Our tenth issue marks a collision. We’ve compiled print and digital, audio and visual. End of the Day revels in heartache and hope, which seems appropriate right now: the days are shorter; the country’s in upheaval; the world’s expiration date in 2012 lingers. We’ve brought disaster from Laurence Ross, misfits from Sida Li. When a man says “Tell me your trouble, baby” in Catherine Lacey’s story, he asks for all of us. Steven D. Schroeder offers patriotic platitudes turned sideways with tooth decay and ATMs.
It would be easy to put our feet up, claim we’re tired, and call it a day.
But we wouldn’t do that to you. We believe in an end that swoops back around, in reflection after chaos. Which is why we chose works diverse and solemn, smart and jarring for this landmark issue. Big changes have visited the world this year. Big changes are coming to Hot Metal Bridge in the next year. It’s lucky then, that we have digital dynamo Evan Ratliff, Pittsburgh poet Terrance Hayes, and Braddock writer-in-residence Josh Barkan to guide us through the bombed out landscape. Building from the rubble, or perhaps refusing to acknowledge it, they’re focused on what’s new, what’s to come. And so are we.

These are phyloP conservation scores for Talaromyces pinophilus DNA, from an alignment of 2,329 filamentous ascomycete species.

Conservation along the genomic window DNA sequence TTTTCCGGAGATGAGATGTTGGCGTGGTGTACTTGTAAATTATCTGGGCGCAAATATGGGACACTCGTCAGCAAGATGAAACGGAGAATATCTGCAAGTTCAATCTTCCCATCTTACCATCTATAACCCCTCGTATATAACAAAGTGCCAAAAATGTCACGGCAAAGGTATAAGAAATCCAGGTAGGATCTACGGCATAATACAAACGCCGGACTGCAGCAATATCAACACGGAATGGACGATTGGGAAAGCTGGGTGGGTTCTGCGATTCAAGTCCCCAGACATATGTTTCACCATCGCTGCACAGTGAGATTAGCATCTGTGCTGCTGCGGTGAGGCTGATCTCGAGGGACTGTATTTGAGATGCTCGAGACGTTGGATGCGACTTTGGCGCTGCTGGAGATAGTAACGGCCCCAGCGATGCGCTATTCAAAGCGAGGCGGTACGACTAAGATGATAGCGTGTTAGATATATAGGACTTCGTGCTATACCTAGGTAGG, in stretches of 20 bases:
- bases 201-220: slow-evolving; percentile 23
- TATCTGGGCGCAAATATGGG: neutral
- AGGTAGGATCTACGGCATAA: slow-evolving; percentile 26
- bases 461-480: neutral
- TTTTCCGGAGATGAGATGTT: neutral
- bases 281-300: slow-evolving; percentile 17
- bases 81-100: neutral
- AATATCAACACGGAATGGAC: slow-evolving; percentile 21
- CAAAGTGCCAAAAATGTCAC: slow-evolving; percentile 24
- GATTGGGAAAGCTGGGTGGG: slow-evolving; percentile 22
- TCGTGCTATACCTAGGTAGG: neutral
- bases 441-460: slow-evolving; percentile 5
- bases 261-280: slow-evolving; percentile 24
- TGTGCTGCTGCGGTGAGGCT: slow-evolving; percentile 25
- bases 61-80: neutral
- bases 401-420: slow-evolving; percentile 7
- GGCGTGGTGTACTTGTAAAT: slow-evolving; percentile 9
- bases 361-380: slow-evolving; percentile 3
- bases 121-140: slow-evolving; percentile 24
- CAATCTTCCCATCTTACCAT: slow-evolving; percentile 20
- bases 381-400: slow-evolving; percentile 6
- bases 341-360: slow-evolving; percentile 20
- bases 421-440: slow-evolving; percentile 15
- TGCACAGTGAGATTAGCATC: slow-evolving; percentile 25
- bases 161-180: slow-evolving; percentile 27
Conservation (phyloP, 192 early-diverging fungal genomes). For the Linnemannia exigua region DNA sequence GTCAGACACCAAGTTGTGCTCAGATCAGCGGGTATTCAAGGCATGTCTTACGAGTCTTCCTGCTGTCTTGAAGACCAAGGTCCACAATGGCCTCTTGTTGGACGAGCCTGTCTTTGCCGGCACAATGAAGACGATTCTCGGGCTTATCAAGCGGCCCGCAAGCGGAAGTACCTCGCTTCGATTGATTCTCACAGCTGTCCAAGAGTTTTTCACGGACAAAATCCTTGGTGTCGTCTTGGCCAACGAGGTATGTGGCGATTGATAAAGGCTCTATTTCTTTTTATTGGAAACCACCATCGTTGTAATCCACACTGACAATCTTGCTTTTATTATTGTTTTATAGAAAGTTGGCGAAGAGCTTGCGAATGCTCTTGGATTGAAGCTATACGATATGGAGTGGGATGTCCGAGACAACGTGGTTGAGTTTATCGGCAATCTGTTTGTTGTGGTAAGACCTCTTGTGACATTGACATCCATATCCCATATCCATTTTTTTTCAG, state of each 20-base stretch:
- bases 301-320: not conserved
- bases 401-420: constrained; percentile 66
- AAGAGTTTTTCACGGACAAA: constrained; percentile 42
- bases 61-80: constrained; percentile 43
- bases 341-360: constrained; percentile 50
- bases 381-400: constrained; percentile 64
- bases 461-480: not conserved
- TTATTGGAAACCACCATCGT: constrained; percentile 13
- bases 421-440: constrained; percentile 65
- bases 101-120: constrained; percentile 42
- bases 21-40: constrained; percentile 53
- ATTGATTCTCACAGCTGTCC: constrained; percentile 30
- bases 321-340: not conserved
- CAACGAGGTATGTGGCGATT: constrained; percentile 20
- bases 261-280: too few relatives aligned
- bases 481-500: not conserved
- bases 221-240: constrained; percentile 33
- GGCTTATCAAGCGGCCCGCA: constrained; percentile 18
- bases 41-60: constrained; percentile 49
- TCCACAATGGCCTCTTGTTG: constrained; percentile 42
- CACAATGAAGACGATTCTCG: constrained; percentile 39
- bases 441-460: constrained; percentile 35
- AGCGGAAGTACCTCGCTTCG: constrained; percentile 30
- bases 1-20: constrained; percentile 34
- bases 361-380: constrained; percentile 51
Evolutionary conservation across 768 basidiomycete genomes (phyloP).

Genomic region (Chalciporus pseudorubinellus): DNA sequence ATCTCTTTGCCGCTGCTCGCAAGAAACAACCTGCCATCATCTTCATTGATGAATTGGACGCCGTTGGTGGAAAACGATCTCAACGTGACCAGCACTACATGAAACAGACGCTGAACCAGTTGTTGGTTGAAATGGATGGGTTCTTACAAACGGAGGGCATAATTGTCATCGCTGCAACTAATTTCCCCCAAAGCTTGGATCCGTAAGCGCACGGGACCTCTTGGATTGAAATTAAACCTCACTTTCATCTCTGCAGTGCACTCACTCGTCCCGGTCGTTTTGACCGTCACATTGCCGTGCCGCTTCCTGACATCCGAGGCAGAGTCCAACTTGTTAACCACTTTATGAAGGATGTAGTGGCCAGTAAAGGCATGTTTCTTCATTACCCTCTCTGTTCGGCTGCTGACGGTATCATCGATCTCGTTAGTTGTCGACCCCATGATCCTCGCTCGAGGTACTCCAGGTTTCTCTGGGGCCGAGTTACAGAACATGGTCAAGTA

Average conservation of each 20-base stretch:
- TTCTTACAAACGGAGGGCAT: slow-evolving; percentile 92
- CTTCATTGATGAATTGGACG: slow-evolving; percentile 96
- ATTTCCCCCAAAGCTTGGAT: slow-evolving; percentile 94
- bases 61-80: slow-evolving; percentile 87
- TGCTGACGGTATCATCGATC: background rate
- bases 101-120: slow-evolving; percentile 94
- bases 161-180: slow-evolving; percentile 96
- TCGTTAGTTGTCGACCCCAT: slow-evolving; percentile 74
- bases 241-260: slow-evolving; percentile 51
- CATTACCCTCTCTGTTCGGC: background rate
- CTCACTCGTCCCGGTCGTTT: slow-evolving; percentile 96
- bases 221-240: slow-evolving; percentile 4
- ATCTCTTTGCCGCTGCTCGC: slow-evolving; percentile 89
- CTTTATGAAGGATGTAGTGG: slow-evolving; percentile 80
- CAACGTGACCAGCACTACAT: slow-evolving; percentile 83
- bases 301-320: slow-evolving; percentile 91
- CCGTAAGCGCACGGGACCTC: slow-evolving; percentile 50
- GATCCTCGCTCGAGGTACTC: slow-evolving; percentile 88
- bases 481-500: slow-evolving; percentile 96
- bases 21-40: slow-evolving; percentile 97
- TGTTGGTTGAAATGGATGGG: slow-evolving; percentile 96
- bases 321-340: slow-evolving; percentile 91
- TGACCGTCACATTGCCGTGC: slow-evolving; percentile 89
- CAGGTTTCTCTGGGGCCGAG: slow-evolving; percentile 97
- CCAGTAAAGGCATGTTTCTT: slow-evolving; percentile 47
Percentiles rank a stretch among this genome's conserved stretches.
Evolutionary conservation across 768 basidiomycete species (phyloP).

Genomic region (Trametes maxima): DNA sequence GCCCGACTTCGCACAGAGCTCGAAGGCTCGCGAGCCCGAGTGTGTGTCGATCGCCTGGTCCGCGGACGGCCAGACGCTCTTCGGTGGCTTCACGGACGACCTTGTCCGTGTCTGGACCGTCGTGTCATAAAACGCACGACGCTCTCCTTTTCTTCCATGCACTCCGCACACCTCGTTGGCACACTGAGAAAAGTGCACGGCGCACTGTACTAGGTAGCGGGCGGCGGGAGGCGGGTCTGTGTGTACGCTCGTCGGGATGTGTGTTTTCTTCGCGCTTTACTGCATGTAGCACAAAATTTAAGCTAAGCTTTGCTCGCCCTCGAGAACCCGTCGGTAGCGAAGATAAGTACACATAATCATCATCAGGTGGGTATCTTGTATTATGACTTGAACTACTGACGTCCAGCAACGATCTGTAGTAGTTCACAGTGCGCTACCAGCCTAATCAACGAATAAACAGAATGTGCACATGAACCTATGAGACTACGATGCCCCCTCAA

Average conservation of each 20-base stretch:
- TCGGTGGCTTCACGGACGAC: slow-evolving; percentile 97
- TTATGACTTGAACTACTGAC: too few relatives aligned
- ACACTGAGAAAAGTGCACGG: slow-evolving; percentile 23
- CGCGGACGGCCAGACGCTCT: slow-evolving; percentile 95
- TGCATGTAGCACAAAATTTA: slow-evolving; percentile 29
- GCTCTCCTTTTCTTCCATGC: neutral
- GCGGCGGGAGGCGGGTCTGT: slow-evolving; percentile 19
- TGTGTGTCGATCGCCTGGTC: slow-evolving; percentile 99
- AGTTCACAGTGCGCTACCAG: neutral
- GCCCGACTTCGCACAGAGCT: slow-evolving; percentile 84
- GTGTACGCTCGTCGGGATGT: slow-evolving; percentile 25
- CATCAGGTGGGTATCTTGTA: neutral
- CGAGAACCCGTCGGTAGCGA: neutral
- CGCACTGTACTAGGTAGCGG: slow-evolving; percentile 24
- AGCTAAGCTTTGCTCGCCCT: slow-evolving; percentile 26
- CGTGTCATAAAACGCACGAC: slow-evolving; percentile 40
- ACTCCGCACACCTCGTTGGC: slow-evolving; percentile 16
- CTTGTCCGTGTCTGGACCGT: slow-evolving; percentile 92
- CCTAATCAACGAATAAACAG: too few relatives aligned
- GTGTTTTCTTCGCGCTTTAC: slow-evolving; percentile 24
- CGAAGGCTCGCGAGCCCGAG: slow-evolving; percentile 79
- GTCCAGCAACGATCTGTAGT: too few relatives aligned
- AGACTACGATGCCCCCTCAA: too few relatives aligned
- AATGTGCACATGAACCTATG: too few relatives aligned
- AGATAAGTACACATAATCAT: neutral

At the end of the day, you decide what form your life, your art takes.
Thanks for reading,
Steve and Robyn
Social Media Editor